Last week, like millions of others across the globe, I emerged blinking and stumbling from my fallout bunker to assess the destruction wrought by World War Three. There were a few surprises in store. Nukes had failed to rain from the sky. Critical infrastructure remained intact. Rationing was not yet in force. People still weren’t going to see Cats. World War Three, historians will note, consisted of: an assassination, a poorly organized funeral, the histrionic launching of a few sketchy rockets, an Everest of bad tweets and the downing of a passenger plane.
But one thing remained as permanent as the second law of thermodynamics: all of this was Donald Trump’s fault. Musing on the crash of Ukraine International Airlines Flight 752 a couple of days ago, David Frum wrote:
‘President George W. Bush and President Barack Obama both flinched from doing justice to Soleimani, because they asked, “And what will happen next?” Trump did not ask that question. Families across half the world are now grieving a consequence that Trump’s ego forbade him to imagine or ponder.’
This is a frankly astonishing paragraph coming from David Frum. It’s loaded with all the piety and surpassing unction that characterized the speeches he wrote for his old boss, George W. Bush. Was Frum asking ‘And what will happen next?’ when he came up with the phrase ‘Axis of Evil’? Were Frum or his boss, or all the other busy pigheads in that administration really thinking through the consequences of sending Task Force Dagger through the sand berms on the Iraqi border?
Trump operates in a context that was designed and engineered for optimum mischief by some of America’s most credentialed morons. Thirty years worth of appalling foreign policy decisions brought down Flight 752 just as much as Iranian rocketry or the assassination of Soleimani did. Tocqueville wrote somewhere that democracies have enormous difficulties sustaining serious and long-term foreign policies. From today’s vantage he appears to have been half right. Since the end of the Cold War, and especially since 9/11, the United States has sustained a long-term foreign policy. But it wasn’t very serious.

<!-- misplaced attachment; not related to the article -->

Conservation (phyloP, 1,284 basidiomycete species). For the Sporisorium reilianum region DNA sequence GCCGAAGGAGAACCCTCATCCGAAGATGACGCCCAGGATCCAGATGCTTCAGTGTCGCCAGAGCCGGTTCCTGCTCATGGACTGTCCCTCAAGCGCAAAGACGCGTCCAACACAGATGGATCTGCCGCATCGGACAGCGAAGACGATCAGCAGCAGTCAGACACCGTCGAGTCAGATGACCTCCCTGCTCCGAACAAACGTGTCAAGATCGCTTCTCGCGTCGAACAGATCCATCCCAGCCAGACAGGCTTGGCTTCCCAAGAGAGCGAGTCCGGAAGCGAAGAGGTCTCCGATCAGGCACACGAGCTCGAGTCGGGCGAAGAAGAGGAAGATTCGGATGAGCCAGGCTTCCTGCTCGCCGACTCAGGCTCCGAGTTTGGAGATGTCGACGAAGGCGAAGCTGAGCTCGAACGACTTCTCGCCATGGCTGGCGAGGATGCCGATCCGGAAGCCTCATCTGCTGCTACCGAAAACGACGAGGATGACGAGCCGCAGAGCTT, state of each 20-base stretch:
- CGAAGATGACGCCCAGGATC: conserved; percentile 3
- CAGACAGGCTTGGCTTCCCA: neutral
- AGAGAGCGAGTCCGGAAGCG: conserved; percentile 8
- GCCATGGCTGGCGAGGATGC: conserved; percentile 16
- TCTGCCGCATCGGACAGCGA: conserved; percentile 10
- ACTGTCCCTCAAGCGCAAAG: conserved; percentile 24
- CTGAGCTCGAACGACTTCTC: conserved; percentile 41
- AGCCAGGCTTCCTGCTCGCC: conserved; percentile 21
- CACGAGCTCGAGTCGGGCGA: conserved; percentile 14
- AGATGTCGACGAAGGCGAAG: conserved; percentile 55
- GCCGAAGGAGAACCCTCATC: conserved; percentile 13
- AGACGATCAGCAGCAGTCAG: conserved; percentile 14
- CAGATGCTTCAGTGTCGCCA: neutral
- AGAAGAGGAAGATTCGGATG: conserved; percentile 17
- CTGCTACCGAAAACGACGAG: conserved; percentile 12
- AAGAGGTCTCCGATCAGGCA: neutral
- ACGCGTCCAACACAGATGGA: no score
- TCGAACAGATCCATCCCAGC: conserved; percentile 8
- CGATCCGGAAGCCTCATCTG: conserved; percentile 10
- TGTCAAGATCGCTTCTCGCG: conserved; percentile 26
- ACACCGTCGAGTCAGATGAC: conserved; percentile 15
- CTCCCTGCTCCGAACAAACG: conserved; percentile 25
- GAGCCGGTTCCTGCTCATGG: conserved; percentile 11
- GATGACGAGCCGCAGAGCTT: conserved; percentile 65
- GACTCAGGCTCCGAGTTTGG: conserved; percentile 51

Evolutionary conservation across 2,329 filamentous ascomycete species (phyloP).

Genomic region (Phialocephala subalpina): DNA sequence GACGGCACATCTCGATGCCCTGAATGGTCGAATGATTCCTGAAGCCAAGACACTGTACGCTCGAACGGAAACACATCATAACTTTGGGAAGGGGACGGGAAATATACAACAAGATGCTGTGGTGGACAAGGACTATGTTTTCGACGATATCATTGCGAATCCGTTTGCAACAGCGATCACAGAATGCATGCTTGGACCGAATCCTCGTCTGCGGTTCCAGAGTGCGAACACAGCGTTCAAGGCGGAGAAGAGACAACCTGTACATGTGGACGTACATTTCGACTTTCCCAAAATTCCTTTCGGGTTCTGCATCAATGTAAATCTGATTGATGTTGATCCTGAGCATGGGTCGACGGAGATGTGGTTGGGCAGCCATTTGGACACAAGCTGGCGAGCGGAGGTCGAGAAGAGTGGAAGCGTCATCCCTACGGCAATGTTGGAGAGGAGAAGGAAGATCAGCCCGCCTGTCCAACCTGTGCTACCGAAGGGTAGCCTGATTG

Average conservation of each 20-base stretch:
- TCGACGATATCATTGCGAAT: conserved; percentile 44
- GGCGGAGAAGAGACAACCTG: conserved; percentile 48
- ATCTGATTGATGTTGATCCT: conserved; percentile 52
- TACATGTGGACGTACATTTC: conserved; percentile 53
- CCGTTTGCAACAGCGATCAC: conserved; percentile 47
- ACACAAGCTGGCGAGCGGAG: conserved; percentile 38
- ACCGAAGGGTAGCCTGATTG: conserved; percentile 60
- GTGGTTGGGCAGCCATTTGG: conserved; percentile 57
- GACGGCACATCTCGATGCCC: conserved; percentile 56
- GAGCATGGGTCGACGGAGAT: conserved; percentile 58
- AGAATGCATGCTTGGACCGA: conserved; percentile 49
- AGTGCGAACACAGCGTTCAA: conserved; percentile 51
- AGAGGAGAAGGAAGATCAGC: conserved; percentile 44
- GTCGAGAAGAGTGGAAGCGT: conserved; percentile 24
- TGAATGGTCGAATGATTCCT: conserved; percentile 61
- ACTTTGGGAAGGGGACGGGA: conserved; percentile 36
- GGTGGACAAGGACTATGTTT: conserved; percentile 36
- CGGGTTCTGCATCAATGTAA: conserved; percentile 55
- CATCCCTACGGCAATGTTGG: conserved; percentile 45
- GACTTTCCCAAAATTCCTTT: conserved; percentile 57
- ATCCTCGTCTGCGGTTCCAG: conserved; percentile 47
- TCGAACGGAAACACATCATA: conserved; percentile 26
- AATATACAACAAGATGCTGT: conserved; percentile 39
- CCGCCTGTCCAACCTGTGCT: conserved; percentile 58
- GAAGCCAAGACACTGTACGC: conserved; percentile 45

This president, erratic and unorthodox as he is, is often presented as something more uniquely dangerous. A truly grotesque monster. A perfidious agent of foreign powers. An American fascist. But if we were to look at impact on world politics, Trump isn’t even the most consequential president of the century, and is not worthy of the pathbreaking radicalism his critics credit him with. Trump, as even David Brooks admits, ‘has used military force less than any other president since Jimmy Carter’.
What really was unique was the United States’s response to 9/11. Remember the Bush Doctrine? It has more crazy written out as bullet points than every tweet Trump has ever sent. The Bush doctrine applied the Monroe Doctrine to the entire world. It was a dream as impossible as the one Andy Williams once sang of. Bush reserved the right for the United States to launch wars unilaterally, to launch wars preemptively and to launch wars against any regime anywhere in the world it disapproved of.
The Bush Doctrine envisaged, then created, permanent war against ‘terrorism’, an abstract concept that no state in history has or ever will defeat. It was ‘the most radical innovation in national security policy in the history of the Republic’, according to Ian Shapiro. For John J. Mearsheimer, the ‘Bush Doctrine was a radical strategy that has no parallel in American history’.
On every count, other than creating permanent war, the Bush Doctrine failed. In the Middle East, Washington has sown mayhem and misery, rather than the ‘hope and progress’ Bush was promising in 2003. Globally, terrorism has increased since 9/11. The Bush policy of forcible regime change, slavishly followed by Barack Obama in Libya, Egypt and Syria, has given a major incentive to every tyrant in the world to acquire nuclear weapons. The pseudo-regimes that have been installed in Iraq, Afghanistan, Egypt and Libya are deeply crooked. Trying to convince the peoples of these countries that liberal democracy is a regime worth having has been as vain as the efforts of Galileo to convince the Inquisition that the earth revolved around the sun.
The cost of this bitter harvest? Afghanistan alone has had more money pumped into it then all of Europe after the largest war in recorded history. The total cost of US wars in Iraq, Syria and Afghanistan is $5.6 trillion. With a number that large it seems important to spell it out, so: five point six TRILLION dollars. For a trillion dollars you could pay LeBron James’s wages for the next 50,000 years. And for much less you could, for example, make JFK an airport people like using, rather than the dump it is currently.
Those who helped design this disaster, or sell it to the American people like Frum and a truly bipartisan coterie of journalists and thinkers — Ann Coulter, David Remnick, Jonathan Chait, Max Boot, Rush Limbaugh, Thomas Friedman, William Kristol, Sean Hannity, Ezra Klein and all the rest — are lucky they’re not Romans. They’d now be in exile, or worse. If they’d been around in Georgian England, most of them would’ve ended up like Admiral Byng. Instead half of them guilelessly condemn the Trump administration for the very things they’re guilty of.
In his memoirs, Bush recalls his feelings when the news of the third plane crash at the Pentagon, came through on 9/11. ‘My blood was boiling. We were going to find out who did this, and kick their ass.’ Nineteen years later, asses, like Soleimanis, are still being kicked. It seems likely for the foreseeable future, regardless of the party, or the president in charge, the United States will be kicking ass, until it has stumps for feet.